Since there have been so many questions on the topic of CCV operation and failure, here is a description of how I think the CCV operates using Bluebee's picture for reference.
The vent pipe, swirl labyrinth chamber and vent hose are always at the same pressure or vacuum - there is no valve or obstruction between them. The swirl labyrinth is the lower part of the CCV assy that the vent pipe & vent hose connect to. Further, they connect to the valve cover & crankcase without restriction and are at crankcase pressure/vacuum.
The connecting line and return pipe connect to the inlet manifold which has a vacuum of ~20 inches Hg (mercury) at idle; ~260 inches water column vacuum.
The portion of the CCV immediately beside the blue "CCV" label in Bluebee's picture is a vacuum regulator whose job it is to maintain 4 -6" w.c. vacuum in the swirl chamber.
When the engine starts, the labyrinth is at 0 vacuum (i.e. vacuum is less than 4" w.c.) & the orifice/valve in the regulator is open. The gases in the swirl chamber flow through the regulator into the connecting line (which is at high vacuum), on to the inlet manifold and through the engine. Soon the vacuum in the swirl chamber (also the crankcase to which it is connected) is sucked down to 4 - 6" w.c. vacuum and the orifice valve in the regulator closes.
The engine runs, more blowby gases from the combustion chamber enter the crankcase & raise the pressure (reduce vacuum) in the vent pipe & swirl chamber. The regulator opens again, allows manifold vacuum in the connecting line to suck them away until crankcase vacuum is back to 4 - 6" w.c. at which point the regulator closes again. And on it goes, cycling over and over.
As the blowby gas travels through the engine toward the CCV, it picks up microscopic droplets/mist of oil. We don't want this oil mist to go through the vacuum regulator, into the inlet manifold and be burned: high oil consumption and air pollution. Enter the swirl labyrinth; it causes oil droplets/mist in the blowby gases to stick to the wall of the labyrinth and drain down the vent hose into the dipstick tube and sump while the "cleaned" gases carry on through the regulator.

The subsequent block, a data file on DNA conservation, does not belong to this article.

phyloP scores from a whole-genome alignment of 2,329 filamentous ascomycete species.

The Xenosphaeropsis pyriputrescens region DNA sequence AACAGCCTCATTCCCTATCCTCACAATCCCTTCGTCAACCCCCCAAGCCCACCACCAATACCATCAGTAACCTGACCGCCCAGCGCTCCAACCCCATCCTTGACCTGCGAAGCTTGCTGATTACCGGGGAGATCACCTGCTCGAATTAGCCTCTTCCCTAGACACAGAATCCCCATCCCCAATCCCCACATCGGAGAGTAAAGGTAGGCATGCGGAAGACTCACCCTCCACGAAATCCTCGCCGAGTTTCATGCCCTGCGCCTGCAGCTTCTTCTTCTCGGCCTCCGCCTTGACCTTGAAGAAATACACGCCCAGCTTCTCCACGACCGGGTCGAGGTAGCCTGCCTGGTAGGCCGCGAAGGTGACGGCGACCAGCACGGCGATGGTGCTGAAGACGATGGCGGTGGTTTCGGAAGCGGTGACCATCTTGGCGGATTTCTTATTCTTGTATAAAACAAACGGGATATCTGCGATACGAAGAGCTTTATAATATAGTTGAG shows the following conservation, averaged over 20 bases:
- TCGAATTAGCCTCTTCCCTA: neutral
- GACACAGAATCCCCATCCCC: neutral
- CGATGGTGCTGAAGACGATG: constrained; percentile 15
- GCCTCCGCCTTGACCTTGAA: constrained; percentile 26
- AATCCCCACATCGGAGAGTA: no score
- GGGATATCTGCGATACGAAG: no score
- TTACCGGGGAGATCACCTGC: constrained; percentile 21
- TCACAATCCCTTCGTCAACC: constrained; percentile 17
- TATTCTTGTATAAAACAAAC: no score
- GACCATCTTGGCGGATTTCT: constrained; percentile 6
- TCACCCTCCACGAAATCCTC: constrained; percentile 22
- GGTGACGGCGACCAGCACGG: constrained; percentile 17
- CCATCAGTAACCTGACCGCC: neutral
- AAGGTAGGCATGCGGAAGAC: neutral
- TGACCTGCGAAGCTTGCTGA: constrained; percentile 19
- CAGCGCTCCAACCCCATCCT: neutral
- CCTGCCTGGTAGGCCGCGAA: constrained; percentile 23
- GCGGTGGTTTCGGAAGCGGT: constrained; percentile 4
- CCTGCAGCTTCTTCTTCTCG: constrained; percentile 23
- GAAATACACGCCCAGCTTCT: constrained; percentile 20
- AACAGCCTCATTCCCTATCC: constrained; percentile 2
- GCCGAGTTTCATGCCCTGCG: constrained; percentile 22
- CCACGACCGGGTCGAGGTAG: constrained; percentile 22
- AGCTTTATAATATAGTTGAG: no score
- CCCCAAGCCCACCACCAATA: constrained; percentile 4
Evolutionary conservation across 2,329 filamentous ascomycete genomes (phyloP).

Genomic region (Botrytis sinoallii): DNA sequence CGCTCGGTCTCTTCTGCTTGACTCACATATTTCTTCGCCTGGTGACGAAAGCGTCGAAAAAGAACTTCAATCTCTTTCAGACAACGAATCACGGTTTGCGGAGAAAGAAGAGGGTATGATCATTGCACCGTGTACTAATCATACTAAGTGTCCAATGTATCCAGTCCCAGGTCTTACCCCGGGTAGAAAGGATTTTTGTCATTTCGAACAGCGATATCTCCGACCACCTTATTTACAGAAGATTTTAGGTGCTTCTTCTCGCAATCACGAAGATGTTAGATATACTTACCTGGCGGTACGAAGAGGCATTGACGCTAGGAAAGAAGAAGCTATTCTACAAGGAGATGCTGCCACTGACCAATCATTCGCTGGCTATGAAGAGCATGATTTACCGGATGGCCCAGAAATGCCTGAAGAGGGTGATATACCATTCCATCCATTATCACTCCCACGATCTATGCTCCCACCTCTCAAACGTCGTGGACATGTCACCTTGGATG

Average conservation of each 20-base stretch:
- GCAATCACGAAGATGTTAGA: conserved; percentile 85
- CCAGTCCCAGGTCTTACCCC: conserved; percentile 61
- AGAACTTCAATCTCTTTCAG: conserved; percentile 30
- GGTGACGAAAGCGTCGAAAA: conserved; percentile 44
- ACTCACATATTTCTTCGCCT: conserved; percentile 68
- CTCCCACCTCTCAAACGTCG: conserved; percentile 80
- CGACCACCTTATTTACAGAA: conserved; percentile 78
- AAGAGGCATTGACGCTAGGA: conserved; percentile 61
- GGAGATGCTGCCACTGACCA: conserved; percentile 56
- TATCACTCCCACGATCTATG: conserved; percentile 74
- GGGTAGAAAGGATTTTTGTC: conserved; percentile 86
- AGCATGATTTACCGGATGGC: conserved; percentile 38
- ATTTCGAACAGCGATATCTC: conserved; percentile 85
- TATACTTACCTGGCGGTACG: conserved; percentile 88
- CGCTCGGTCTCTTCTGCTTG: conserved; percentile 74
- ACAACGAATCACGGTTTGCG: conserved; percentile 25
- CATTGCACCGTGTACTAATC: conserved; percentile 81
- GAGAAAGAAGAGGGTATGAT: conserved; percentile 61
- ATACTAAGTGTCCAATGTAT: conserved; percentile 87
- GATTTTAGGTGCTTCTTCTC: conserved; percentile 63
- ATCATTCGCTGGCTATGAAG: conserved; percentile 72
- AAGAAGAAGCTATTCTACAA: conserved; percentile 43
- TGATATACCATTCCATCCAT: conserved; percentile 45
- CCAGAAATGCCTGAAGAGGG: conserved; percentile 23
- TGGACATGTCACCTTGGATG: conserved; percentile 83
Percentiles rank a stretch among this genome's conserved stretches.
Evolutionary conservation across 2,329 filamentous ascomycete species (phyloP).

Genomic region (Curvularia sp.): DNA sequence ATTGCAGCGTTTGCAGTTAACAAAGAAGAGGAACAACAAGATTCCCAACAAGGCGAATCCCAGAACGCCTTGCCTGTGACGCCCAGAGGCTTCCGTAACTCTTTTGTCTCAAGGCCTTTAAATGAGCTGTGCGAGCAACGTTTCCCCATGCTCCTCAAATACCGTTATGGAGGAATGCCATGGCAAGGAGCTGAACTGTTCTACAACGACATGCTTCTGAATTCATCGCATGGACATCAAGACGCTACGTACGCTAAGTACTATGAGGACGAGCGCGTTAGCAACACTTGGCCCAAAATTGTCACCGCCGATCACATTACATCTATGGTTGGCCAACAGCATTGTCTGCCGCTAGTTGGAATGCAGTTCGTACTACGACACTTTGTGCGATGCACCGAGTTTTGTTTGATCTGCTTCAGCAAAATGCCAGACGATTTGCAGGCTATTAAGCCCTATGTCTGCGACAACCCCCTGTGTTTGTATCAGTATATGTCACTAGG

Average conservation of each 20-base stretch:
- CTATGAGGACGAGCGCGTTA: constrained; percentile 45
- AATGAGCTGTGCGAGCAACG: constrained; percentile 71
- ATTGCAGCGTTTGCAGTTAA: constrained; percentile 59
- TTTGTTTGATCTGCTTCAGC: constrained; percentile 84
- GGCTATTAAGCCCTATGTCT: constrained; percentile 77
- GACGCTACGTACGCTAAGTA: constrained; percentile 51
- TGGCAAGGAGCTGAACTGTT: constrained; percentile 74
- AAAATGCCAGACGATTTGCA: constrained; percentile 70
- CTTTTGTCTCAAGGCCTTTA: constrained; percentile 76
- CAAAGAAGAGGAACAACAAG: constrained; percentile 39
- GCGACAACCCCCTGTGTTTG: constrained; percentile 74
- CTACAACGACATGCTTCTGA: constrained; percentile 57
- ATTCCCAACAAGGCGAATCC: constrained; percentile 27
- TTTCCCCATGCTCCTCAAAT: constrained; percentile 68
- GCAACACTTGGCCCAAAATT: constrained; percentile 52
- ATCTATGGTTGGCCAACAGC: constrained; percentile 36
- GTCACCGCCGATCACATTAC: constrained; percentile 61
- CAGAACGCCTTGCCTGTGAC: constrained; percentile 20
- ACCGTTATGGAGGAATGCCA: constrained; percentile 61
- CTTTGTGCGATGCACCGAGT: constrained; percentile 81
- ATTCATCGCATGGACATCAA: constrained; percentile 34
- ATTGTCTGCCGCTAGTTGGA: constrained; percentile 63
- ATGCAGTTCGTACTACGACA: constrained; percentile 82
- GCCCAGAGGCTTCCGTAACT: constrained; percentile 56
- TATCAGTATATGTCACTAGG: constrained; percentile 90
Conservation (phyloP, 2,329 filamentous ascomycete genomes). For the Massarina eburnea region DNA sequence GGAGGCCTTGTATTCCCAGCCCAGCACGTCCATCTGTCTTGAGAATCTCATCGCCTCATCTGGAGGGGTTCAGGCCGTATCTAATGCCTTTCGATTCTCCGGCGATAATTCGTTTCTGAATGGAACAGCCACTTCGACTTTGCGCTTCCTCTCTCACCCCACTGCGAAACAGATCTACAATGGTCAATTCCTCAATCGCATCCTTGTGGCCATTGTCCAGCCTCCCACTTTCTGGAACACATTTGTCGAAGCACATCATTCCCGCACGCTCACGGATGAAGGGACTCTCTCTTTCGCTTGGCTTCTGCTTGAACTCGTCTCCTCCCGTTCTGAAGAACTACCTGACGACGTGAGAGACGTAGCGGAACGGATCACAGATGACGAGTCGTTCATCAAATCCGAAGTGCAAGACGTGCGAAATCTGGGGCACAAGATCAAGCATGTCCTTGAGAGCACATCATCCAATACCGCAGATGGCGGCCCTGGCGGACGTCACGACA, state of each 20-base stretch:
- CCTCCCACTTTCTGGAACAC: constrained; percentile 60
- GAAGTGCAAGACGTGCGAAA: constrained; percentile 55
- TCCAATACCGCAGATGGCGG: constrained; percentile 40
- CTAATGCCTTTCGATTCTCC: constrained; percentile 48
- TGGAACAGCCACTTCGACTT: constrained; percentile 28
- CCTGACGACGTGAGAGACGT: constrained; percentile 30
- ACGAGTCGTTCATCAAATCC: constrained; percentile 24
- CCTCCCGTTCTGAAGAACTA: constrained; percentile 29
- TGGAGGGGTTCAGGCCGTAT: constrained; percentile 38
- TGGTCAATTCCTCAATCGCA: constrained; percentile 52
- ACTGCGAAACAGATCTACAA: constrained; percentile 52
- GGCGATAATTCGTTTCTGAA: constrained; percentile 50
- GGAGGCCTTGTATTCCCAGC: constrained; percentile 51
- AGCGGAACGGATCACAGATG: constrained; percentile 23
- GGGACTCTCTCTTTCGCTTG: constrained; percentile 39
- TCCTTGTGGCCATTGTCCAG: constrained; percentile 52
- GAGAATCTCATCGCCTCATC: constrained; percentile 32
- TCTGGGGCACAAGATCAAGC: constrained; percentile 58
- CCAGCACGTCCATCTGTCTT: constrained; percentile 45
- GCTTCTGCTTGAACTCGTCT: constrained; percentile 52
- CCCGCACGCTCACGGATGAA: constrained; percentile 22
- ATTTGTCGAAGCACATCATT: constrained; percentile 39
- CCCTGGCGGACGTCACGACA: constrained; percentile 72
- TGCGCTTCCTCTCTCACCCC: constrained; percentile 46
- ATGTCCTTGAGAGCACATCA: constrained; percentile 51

6 Next, blowby getting past the piston rings enters the swirl chamber & moves up into the regulating valve chamber which reduces the vacuum.
7 With reduced vacuum, the spring is able to move the diaphram and open the vacuum port to the inlet manifold again
8 Vaccum inside the chamber is again sucked down - around & around it goes.,,,
As someone who is currently involved with a redesign of the CCV, and studied the system extensively, I can tell you that rdl is 100% correct in his description of how the system functions. In fact it is by far the best technical description I have seen to date.
I think we are all on the same page here. The diaphagm isolates the manifold vacuum (approx 260 inches of water) from the crankcase once the crankcase vacuum reaches 4-6 inches of water. The diaphagm modulates opening and closing the port to the intake manifold which regulates the crankcase vacuum to 4-6 inches of water.
It looks like both pictures that you uploaded are the same.
I'm still a little confused as to whether you agree with me and RDL on how the system functions, or if you are still taking an opposing view. I'm not trying to be sarcastic in any way, I'm just not sure if we are on the same page yet.
And this for the M54:Description of operation: fuel pressure regulator
Depending on requirements, the fuel pressure regulator regulates a low or high fuel pressure. This requirement is set with the help of the pressure regulator.
Depending on the engine's operating state, less or more fuel is needed:
- at idle speed, less fuel
- at full load, considerably more fuel.
The injection rate is precision-adjusted by means of the injection time; the injection time is controlled by the DME.
The partial vacuum in the intake manifold serves as engine load information for pressure regulation. The diaphragm of the pressure regulator is actuated with this partial vacuum.
A partial vacuum builds up in the intake manifold during idling operation or in overrun mode. Depending on the partial vacuum value, the fuel pressure decreases starting out from the nominal value. The nominal value is stamped in the fuel pressure regulator housing.
At full load, the partial vacuum in the intake manifold is approximately equal to zero. The fuel pressure regulator regulates the fuel pressure to the nominal value stamped in the housing.
Description of operation:
The control function of the fuel pressure regulator must be guaranteed under all operating conditions. The fuel pump must always be able to generate a higher fuel pressure than the pressure regulated by the pressure regulator.
The injection rate is adjusted by means of the injection time; the injection time is controlled by the DME.
Description of operation: fuel return line
When the engine is at a standstill and the ignition key is in position 0, the fuel return line after the pressure regulator is at zero pressure.
Description of operation: pressure retaining function
The pressure regulator closes when the engine is at a standstill and the ignition key is in position 0. The fuel pressure in the delivery line is retained over an extended period. A non-return valve closes in the fuel pump. These measures help to retain the fuel pressure in the fuel system. Extended starting times are thus avoided.